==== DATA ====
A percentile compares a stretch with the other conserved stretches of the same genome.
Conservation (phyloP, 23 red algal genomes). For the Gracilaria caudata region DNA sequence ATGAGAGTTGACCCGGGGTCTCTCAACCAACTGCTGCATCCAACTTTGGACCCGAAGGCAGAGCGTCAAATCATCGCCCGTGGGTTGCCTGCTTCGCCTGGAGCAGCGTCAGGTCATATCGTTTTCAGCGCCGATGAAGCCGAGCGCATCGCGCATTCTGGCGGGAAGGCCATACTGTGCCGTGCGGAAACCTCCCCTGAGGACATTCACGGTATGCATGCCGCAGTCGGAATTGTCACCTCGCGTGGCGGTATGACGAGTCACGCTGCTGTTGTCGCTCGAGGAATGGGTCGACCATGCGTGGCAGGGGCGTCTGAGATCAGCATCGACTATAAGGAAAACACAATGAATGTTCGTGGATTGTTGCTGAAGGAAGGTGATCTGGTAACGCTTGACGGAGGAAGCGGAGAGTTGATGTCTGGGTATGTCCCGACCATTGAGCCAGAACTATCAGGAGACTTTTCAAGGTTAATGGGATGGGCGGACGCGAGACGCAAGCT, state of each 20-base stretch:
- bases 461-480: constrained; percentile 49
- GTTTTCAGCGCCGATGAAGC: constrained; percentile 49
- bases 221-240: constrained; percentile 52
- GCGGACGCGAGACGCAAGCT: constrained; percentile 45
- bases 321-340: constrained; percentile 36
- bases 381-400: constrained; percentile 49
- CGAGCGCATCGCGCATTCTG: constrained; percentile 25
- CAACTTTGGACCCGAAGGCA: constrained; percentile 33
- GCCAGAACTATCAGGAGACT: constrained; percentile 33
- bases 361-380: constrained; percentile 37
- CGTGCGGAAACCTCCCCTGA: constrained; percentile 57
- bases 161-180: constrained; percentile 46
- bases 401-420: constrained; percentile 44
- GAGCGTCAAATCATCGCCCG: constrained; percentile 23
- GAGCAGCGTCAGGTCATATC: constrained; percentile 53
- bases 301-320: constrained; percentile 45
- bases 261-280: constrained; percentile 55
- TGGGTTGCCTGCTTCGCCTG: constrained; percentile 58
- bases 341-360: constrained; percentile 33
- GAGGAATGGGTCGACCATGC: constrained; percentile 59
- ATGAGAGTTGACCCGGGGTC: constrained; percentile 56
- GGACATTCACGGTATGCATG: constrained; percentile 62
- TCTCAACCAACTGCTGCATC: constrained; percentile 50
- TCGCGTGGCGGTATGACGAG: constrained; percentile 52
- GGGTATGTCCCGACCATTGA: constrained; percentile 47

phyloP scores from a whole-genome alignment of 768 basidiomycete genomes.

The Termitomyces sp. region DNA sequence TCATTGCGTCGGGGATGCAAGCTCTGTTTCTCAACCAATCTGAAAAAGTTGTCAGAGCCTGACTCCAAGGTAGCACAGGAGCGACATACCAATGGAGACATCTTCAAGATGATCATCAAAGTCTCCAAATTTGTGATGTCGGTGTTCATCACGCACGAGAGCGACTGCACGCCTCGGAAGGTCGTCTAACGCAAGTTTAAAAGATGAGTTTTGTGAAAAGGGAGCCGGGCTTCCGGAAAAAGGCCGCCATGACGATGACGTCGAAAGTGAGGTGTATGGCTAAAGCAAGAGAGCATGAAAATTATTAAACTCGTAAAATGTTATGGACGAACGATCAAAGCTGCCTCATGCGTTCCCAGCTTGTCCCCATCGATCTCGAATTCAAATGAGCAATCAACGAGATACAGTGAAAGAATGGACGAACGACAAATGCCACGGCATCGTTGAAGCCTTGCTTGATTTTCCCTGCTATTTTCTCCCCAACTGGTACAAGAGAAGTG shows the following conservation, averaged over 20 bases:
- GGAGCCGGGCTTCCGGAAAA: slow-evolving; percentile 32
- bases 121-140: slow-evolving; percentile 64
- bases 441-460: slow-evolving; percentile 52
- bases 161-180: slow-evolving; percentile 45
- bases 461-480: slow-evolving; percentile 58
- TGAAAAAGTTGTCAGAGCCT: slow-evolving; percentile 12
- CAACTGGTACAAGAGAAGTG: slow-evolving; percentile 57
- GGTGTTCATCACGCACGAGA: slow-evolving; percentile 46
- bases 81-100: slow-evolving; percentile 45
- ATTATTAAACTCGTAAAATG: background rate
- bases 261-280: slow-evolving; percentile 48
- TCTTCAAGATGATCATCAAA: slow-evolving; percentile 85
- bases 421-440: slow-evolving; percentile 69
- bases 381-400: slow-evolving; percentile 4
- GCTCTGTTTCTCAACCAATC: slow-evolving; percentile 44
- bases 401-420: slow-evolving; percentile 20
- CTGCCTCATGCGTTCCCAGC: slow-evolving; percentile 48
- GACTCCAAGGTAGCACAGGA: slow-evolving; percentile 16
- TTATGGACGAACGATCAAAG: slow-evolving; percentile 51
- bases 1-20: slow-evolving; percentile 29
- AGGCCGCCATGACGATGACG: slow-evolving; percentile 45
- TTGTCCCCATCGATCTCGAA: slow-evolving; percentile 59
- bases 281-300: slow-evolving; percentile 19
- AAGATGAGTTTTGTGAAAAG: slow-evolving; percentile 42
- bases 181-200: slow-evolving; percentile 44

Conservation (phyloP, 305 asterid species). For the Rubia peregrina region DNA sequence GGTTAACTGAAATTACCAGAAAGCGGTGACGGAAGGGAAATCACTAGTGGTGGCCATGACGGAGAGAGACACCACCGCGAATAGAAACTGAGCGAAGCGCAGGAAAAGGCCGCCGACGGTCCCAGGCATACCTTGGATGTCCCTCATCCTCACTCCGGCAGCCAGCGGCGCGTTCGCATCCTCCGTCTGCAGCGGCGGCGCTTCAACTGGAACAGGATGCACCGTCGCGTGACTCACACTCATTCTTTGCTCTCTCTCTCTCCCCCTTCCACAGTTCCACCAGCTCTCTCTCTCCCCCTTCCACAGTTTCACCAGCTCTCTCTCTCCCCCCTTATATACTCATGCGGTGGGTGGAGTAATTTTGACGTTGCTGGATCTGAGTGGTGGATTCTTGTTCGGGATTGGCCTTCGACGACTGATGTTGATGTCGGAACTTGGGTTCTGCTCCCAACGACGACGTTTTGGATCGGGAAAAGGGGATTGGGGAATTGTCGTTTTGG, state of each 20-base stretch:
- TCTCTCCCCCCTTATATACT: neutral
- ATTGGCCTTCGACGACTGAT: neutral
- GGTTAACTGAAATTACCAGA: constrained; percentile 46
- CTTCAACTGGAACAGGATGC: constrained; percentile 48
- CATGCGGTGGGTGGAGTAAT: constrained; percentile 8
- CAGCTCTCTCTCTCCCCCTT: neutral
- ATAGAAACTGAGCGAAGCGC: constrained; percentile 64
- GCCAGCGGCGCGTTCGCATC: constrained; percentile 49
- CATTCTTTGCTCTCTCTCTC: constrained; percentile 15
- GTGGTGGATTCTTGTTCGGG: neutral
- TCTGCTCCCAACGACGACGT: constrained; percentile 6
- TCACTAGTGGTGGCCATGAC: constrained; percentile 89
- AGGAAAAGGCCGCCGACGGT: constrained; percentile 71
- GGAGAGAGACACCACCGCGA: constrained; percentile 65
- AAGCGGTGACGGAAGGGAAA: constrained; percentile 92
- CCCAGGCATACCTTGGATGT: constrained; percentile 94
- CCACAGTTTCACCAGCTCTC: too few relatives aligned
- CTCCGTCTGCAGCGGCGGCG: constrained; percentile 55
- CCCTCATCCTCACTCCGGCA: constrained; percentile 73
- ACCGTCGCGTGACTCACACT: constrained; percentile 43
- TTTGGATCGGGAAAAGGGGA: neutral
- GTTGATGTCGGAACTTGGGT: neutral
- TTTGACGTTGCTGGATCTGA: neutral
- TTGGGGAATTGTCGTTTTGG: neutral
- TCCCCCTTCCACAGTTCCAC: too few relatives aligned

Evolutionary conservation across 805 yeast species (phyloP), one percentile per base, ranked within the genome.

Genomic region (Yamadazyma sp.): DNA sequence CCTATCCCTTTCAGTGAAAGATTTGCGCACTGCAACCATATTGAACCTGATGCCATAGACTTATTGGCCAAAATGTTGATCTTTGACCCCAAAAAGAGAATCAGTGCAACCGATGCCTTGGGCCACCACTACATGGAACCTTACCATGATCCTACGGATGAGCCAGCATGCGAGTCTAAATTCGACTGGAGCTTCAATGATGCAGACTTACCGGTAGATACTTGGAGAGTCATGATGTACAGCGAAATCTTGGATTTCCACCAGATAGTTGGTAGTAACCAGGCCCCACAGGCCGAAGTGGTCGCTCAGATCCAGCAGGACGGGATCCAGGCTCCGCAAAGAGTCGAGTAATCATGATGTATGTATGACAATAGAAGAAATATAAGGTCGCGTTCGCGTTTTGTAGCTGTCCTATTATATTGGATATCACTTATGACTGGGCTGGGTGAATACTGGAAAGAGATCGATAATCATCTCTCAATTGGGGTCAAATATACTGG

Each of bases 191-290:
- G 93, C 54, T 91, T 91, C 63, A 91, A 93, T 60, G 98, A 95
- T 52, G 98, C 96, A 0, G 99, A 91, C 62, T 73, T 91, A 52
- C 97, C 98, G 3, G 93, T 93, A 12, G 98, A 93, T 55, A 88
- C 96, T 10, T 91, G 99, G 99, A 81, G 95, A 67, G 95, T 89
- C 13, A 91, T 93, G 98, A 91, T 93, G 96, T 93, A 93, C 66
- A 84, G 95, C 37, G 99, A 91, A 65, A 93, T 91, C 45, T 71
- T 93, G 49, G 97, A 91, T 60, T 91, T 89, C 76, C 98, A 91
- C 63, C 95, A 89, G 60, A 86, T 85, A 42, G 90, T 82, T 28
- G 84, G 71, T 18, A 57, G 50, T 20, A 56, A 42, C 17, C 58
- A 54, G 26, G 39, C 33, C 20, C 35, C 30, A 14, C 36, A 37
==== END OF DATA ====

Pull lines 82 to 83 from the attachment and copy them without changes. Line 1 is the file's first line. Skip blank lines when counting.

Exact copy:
Genomic region (Yamadazyma sp.): DNA sequence CCTATCCCTTTCAGTGAAAGATTTGCGCACTGCAACCATATTGAACCTGATGCCATAGACTTATTGGCCAAAATGTTGATCTTTGACCCCAAAAAGAGAATCAGTGCAACCGATGCCTTGGGCCACCACTACATGGAACCTTACCATGATCCTACGGATGAGCCAGCATGCGAGTCTAAATTCGACTGGAGCTTCAATGATGCAGACTTACCGGTAGATACTTGGAGAGTCATGATGTACAGCGAAATCTTGGATTTCCACCAGATAGTTGGTAGTAACCAGGCCCCACAGGCCGAAGTGGTCGCTCAGATCCAGCAGGACGGGATCCAGGCTCCGCAAAGAGTCGAGTAATCATGATGTATGTATGACAATAGAAGAAATATAAGGTCGCGTTCGCGTTTTGTAGCTGTCCTATTATATTGGATATCACTTATGACTGGGCTGGGTGAATACTGGAAAGAGATCGATAATCATCTCTCAATTGGGGTCAAATATACTGG

Each of bases 191-290: